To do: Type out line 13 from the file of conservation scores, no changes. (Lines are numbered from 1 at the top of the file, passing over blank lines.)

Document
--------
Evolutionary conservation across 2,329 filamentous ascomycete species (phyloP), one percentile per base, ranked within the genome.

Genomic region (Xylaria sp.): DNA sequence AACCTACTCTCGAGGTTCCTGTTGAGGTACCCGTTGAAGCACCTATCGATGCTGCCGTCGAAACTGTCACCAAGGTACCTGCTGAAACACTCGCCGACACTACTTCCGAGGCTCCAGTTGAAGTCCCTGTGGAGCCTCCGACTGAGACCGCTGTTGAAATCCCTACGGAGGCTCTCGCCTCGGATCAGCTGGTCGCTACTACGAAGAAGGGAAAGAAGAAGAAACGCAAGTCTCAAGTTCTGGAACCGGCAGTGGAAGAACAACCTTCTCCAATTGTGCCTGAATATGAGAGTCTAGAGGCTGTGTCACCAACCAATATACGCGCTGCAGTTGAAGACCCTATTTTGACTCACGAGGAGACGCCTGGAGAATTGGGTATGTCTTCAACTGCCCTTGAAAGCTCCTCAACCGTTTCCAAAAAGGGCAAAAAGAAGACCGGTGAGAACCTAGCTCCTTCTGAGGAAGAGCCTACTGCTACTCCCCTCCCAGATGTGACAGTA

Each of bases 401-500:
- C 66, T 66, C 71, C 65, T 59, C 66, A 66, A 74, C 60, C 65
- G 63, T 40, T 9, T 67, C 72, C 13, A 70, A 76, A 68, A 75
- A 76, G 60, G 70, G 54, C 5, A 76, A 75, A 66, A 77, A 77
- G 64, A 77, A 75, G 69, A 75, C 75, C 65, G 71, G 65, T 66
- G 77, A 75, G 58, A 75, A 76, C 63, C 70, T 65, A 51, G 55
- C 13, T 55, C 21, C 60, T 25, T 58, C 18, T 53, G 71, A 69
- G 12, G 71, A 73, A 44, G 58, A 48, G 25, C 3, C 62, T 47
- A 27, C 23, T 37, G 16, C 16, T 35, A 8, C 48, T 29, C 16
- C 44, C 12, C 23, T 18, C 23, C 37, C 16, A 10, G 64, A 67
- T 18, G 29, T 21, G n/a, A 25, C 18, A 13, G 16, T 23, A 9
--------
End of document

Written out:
- T 18, G 29, T 21, G n/a, A 25, C 18, A 13, G 16, T 23, A 9